If you haven't read the article by Patricia that inspired this response, you can find it here.
This is a really misleading article.
In fact, I find this article more offensive than anything I've seen in this game, and let me tell you, I find the art style of this game to be fucking abhorrent. This is just the latest in a long list of articles that have narked me, both on this site and otherwise. It's by no means the worst I've seen, but it's here, and it's the one that's just raised my ire, so it's getting it.
Straight away, the first thing we see; "The Groping Scenes In Dragon's Crown" is part of the headline. Let's throw in a picture of a buxom wench for good measure. That'll get the point across with the sledgehammer-to-the-face subtlety us Kotaku'ers need. But are these groping scenes? Or are we just trying to drum up a little more interest in the article by dressing them up as more than they are? And by doing that, aren't we only exacerbating the problems at hand here?
These aren't groping scenes. It's as simple as that. These are scenes in which you're talking to your chums and, as an easter egg, an easter egg that the game doesn't tell you about or in any way instruct you on how to perform, you can touch them for a response. I'm aware this caveat is covered later in the article, but brazenly opening an article with a headline calling these "the groping scenes" instantly misleads the reader into believing that the scenes are part of the game proper, i.e. something that the player is required to perform, or view.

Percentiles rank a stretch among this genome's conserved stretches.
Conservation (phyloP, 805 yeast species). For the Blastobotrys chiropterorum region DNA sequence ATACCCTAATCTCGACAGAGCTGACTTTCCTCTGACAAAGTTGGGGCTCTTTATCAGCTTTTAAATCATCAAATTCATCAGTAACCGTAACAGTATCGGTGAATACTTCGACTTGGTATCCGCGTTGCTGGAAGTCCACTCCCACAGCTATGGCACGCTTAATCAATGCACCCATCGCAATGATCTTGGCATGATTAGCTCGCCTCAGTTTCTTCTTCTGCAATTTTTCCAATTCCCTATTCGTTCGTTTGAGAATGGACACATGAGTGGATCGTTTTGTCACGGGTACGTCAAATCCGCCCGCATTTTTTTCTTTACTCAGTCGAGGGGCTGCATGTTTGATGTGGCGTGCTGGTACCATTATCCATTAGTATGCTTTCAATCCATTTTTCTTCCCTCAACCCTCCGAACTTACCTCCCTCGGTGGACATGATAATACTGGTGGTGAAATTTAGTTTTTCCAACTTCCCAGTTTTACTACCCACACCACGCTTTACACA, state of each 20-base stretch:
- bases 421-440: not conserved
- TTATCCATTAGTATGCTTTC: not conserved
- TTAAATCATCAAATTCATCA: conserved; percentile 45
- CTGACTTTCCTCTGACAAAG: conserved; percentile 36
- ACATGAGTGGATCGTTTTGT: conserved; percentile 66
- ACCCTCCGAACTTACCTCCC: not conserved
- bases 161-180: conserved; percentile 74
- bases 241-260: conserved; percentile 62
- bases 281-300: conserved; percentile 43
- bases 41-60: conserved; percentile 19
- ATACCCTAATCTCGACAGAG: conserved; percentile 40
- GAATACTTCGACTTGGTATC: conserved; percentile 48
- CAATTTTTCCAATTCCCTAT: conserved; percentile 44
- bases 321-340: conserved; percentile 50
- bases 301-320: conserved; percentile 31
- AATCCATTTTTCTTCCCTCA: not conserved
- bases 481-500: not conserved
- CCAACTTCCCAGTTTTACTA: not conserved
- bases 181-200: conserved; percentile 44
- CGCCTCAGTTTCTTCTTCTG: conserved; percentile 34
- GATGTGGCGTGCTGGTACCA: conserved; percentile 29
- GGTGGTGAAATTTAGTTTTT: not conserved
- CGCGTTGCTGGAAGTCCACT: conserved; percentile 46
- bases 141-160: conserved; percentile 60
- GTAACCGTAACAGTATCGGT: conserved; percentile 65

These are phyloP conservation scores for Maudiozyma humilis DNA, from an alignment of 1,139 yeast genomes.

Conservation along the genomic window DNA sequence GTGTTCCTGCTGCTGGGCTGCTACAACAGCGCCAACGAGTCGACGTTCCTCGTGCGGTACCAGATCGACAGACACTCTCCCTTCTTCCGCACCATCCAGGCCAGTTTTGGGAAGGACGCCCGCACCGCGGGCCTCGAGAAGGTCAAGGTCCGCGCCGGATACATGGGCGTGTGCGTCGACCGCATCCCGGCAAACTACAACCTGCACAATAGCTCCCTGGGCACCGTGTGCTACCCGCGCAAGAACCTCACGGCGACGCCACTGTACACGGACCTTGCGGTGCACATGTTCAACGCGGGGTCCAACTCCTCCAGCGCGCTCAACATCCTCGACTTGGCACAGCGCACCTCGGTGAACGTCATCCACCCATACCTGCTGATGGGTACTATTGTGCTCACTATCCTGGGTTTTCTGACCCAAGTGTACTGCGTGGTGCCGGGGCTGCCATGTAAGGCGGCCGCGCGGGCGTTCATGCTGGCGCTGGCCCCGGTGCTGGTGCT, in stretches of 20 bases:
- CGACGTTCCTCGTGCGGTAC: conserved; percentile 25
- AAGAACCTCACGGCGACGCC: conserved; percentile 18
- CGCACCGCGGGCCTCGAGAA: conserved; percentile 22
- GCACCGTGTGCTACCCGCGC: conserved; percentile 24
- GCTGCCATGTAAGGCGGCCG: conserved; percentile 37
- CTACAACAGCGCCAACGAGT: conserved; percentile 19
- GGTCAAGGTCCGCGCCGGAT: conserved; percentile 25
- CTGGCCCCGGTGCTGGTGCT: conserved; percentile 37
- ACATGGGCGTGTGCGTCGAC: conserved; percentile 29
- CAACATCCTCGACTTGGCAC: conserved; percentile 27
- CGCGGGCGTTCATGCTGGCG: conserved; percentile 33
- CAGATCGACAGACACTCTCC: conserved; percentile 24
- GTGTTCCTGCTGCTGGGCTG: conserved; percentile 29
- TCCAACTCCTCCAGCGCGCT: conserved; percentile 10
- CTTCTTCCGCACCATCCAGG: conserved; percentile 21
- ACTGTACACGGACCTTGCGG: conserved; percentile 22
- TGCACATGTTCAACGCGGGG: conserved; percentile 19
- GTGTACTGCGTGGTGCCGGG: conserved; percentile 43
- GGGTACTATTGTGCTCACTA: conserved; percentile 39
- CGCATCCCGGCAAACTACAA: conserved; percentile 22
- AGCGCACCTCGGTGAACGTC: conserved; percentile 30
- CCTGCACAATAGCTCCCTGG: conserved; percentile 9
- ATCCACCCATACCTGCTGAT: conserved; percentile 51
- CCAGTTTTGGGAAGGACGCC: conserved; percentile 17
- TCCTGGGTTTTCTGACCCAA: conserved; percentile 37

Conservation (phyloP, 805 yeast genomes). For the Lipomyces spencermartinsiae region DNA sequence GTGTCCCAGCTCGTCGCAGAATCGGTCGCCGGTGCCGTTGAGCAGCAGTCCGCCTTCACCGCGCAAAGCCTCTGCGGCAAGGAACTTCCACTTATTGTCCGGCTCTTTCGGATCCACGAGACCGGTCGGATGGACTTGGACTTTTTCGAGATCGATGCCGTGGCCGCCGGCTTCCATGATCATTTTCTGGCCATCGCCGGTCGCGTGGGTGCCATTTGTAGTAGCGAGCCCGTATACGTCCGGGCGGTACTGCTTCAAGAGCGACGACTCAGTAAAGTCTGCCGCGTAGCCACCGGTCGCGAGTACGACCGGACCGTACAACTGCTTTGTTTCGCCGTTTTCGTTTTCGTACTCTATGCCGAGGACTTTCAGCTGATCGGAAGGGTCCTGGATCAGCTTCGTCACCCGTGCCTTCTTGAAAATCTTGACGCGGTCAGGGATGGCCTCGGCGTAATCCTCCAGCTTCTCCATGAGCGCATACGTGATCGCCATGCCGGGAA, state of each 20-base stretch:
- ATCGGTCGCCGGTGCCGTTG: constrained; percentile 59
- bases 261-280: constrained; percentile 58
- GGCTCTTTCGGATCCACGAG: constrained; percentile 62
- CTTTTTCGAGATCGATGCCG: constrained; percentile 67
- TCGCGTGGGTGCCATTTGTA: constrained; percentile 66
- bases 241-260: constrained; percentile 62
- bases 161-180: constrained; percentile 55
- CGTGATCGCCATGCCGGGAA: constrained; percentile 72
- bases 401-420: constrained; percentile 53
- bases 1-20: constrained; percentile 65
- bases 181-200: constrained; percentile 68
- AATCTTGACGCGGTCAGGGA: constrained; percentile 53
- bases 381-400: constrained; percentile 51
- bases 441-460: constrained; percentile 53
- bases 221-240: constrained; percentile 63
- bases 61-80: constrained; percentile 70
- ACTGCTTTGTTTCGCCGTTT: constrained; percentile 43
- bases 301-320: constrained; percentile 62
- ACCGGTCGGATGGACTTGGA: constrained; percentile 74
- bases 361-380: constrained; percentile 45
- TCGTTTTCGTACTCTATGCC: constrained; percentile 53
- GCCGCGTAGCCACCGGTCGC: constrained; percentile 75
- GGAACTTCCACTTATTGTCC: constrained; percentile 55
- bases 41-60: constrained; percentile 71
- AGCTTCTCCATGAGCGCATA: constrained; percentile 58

To me, this would be like talking about Metal Gear Solid 4 with an article title of "Those scenes where you make chicks in skin tight outfits dance while you take pictures of them". Yes, you can do that in Metal Gear Solid 4. But you have to go off the beaten path to do it. It's not part of the game proper.
Does that change anything about what you see? No. It's ridiculous, and you could quite easily ask some valid questions about why it was included in the game, but raising those questions in this skewed manner would almost certainly receive backlash, and rightly so. By the same token, knowing that these easter eggs in Dragon's Crown are easter eggs rather than required parts of the game doesn't change anything. Easter egg, cut-scene, reward for beating the game; it doesn't change anything. These are absolutely ridiculous.
I know that these are ridiculous, and I'm happy to talk about how ridiculous they are, but I don't need to be coaxed into it with an intelligence insulting, overly biased article. I don't need to see misleading article headlines to draw me in.
What really narks me about this type of "journalism" is that it's actually counter-productive to the good cause you're presumably fighting for. There's a very good argument to be made against a lot of the things we see in video games, and we don't need bias clouding the issues.
You see, when you use obvious bias, with an obvious agenda like this, it makes everything else you say, even the iron clad stuff, seem less genuine. If a guy comes up to me and tells me a story about how he once trained his dog to recite the Gettysburg Address, and then tells me the sky is blue, I'm going to look up to check. He lost my trust when his cocker spaniel woofed "four score and seven years ago".